Li firms set to take over Envestra as rival bidder sells them its shares
Cheung Kong group wins over rival bidder with cash offer of A$1.32 per share, giving it 72pc control of natural gas distributor Envestra
Toh Han Shih and Eric Ng
The main obstacle has been cleared for a consortium controlled by Li Ka-shing, Asia's richest man, to acquire Envestra, one of Australia's largest distributors of natural gas.
APA, Australia's largest natural gas infrastructure company, has abandoned its own takeover bid and agreed to sell its one-third stake in Envestra to the consortium at its cash offer of A$1.32 (HK$9.48) per share, Envestra said yesterday.
The Li companies - Cheung Kong Infrastructure Holdings, Power Assets Holdings and parent firm Cheung Kong (Holdings) - will pay A$784 million for APA's 594 million Envestra shares.
Prior to the transaction, the group owned 39.14 per cent of Envestra. It will now own more than 72 per cent.
"The cash offer by the consortium well exceeded our valuation of the Envestra business, even at full ownership," APA managing director Dick McCormack said in a statement. "While our rationale for owning the Envestra business remains sound, APA assessed the value proposition of the offer and concluded that selling out of this investment and redeploying the proceeds in other opportunities will provide better longer-term value for APA security holders."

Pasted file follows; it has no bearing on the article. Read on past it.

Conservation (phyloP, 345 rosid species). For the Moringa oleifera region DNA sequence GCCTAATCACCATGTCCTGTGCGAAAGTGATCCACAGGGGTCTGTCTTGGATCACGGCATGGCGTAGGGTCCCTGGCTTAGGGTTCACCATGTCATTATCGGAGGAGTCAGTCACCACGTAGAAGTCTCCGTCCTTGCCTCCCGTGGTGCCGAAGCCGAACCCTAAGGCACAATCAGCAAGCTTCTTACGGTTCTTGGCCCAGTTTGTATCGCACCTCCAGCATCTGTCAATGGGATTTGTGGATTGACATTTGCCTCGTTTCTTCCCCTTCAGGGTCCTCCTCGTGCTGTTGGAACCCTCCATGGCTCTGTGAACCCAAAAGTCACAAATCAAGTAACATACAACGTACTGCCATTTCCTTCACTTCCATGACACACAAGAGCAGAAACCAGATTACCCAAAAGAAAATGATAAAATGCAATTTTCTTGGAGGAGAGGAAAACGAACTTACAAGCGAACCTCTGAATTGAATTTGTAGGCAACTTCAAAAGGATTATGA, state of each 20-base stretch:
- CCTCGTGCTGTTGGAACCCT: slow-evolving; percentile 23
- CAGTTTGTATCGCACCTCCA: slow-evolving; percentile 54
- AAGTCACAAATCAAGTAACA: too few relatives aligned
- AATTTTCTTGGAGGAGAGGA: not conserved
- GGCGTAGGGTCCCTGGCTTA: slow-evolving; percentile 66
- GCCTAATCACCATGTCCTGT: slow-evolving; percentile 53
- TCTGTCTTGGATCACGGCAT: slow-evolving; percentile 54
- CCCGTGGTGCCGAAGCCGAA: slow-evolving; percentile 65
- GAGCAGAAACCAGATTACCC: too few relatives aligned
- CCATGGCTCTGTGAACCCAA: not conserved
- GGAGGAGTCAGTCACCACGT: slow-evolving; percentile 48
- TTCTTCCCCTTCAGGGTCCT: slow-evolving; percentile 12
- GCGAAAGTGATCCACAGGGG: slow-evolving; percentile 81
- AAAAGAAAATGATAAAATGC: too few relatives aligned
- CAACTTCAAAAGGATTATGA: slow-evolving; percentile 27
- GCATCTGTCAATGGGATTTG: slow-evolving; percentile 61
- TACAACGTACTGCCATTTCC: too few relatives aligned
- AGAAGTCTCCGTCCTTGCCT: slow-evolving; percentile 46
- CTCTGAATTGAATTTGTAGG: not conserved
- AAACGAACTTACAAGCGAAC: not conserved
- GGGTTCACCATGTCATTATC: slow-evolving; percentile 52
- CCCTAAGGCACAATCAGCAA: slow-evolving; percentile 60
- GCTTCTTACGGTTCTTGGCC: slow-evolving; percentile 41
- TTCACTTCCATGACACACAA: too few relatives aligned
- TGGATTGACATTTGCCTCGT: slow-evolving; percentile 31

Cheung Kong shares yesterday closed 0.07 per cent lower at HK$143.10, while CKI rose 0.54 per cent to HK$55.40 and Power Assets added 1.94 per cent to HK$70.80. The Hang Seng Index slid 0.8 per cent.
Set up in 1997, Envestra operates natural gas distribution networks in the states of Victoria, South Australia, Queensland, New South Wales and the Northern Territory. It has 23,000km of distribution networks, 1,100km of transmission pipelines and 1.14 million customers.
Li's companies have been acquiring overseas regulated businesses with steady long-term returns in Ireland and Canada among others, while selling major stakes in key businesses in Hong Kong. He has repeatedly denied gradually divesting out of the city.
CKI and Cheung Kong in May agreed to pay C$347.56 million (HK$2.4 billion) for an airport parking business in three Canadian cities. In 2012, the same three Li-controlled firms and Li Ka Shing Foundation jointly bought all of British gas distributor Wales & West Utilities, gaining control of a quarter of that country's gas network.
Power Assets in January cut its stake in power supplier Hongkong Electric Holdings by 50.1 per cent through an initial public offering of trust unit HK Electric Investments.
In 2011, Li spun off Hutchison Port Holdings Trust on the Singapore stock exchange, and in March this year the trust sold 60 per cent of Hong Kong Terminal 8 West for HK$2.47 billion to two mainland shipping conglomerates.
A 25 per cent stake in his retail arm AS Watson was sold in March to Singapore's sovereign wealth fund Temasek for HK$44 billion.
Li late last year also sought to sell the ParknShop supermarket chain but the plan was subsequently abandoned.